In the meantime, alongside campaigns warning young women about becoming a shengnu, the man at the helm of the nation preached about women’s responsibility to stay at home. “Just two months ago, China's President Xi Jinping delivered a speech stating that women should take responsibility for the family as caretakers of the children and the elderly,” noted Lin Lixia, a lawyer and secretary general of the NGO Women Watch China, referring to the president’s speech at the 11th National Women's Congress of China in Beijing in October 28. “Only very few voices criticised these remarks. It is to be expected that state-affiliated organisations such as the ACWF will actin line with Xi's speech and propagate his message,” said Lin.
The fact that Xi’s speech might have been written by women elevates the lack of consciousness to a more insidious level. “My concern is that women, not Xi Jinping, wrote that speech. This reflects a terrible regression on the part of the ACWF leadership,” said Wang Zheng, a professor of history and women's studies at the University of Michigan. Disillusioned, she reminded that the federation traditionally sets the leadership's agenda on women.
Experts have no doubt that public discourse on women is at an all-time low.
"State feminism was once supported by the government; gender equality was part of the official narrative, everybody knew that women were equal and could do the same jobs as men. Women's integration into the workforce was in line with the country's productive needs. In Mao's era, nobody wanted to be a housewife; women had to be active in the public sphere," explained Wang Zheng.
Sociology doctorate Leta Hong Fincher agreed that, despite a measure of progress in affirming women's rights, the Maoist state was not successful in doing away with the patriarchal views of the social role reserved for women in China: "Mao declared his commitment to gender equality through his famous saying that “women hold up half the sky.” But the state-imposed equal employment of women and men failed to transform underlying gender relations. Behind the public celebration of gender equality in the Communist workplace, women continued to shoulder the heavy burdens of childcare, housework and cooking at home."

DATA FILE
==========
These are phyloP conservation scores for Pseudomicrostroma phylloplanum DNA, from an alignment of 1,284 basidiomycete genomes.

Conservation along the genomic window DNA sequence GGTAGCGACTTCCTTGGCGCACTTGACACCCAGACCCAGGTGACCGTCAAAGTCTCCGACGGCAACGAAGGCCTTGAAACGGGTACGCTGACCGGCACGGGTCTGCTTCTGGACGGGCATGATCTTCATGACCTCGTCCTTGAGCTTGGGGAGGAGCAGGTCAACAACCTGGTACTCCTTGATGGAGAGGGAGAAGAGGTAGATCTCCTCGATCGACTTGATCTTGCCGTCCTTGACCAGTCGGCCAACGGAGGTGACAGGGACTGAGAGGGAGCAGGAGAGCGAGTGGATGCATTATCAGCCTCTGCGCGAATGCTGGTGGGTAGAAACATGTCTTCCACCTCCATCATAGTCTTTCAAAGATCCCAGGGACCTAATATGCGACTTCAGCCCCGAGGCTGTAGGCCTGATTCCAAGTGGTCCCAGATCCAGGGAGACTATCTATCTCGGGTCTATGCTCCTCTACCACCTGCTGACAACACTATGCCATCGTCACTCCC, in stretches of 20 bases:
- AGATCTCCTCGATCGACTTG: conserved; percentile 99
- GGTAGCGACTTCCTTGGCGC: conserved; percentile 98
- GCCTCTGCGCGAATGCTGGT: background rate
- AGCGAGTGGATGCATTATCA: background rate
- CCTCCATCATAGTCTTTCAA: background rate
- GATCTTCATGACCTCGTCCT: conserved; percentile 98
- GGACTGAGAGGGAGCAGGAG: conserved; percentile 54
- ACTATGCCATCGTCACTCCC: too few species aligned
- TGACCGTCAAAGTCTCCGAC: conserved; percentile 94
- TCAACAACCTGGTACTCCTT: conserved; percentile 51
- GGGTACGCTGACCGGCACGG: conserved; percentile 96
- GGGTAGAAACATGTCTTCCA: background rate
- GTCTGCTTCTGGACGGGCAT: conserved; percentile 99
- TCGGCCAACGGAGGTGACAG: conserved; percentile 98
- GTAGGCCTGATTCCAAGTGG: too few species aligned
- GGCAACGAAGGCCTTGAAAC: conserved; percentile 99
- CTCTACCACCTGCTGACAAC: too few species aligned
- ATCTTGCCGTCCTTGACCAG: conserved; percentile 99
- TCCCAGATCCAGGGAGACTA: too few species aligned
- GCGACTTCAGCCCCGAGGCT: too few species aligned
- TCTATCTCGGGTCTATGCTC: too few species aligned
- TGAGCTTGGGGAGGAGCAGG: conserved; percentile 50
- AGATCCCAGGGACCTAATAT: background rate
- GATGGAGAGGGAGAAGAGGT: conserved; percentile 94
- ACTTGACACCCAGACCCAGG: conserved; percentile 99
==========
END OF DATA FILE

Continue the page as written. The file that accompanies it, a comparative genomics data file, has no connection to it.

While post-Mao feminists have been marginalised, men have cemented their position. "Instead of talking about gender equality, men can openly brag about their misogyny and chauvinism and they will encounter no resistance," Wang warned.
A culture that emphasises guanxi - managing an intricate web of personal and professional connections -and a male-dominated political and business culture infamous for heavy drinking and keeping mistresses, are just some of the reasons that push women out from the higher ranks of politics, as well as stop them from climbing the corporate ladder.
"Men are simply perceived as more intelligent and politically capable than women," said Zhu Hong, who works under the ACWF. A Xinhua report also underlined that "the social costs of entering politics in China are higher for women than for men," citing the demands of family and of social standing.
Aside from the retrograde view of stereotypes undermining women's advancement in politics, the bigger picture is more worrying. Underrepresented and vulnerable to political crackdowns for speaking up against the government and its policies, feminists can easily be placed alongside dissident voices that are being pushed aside for not wanting to take part in Xi’s reformist dream. Until recently, human rights activists and intellectuals kept the leadership busy but in 2013, a crackdown on social activists and the so-called “rumour mongers” online was launched as part of a campaign to silence questioning voices. Online and off, feminists remain vigilant but they will not stop claiming for their rights and to have their voices heard until they enter the boys' club running the country.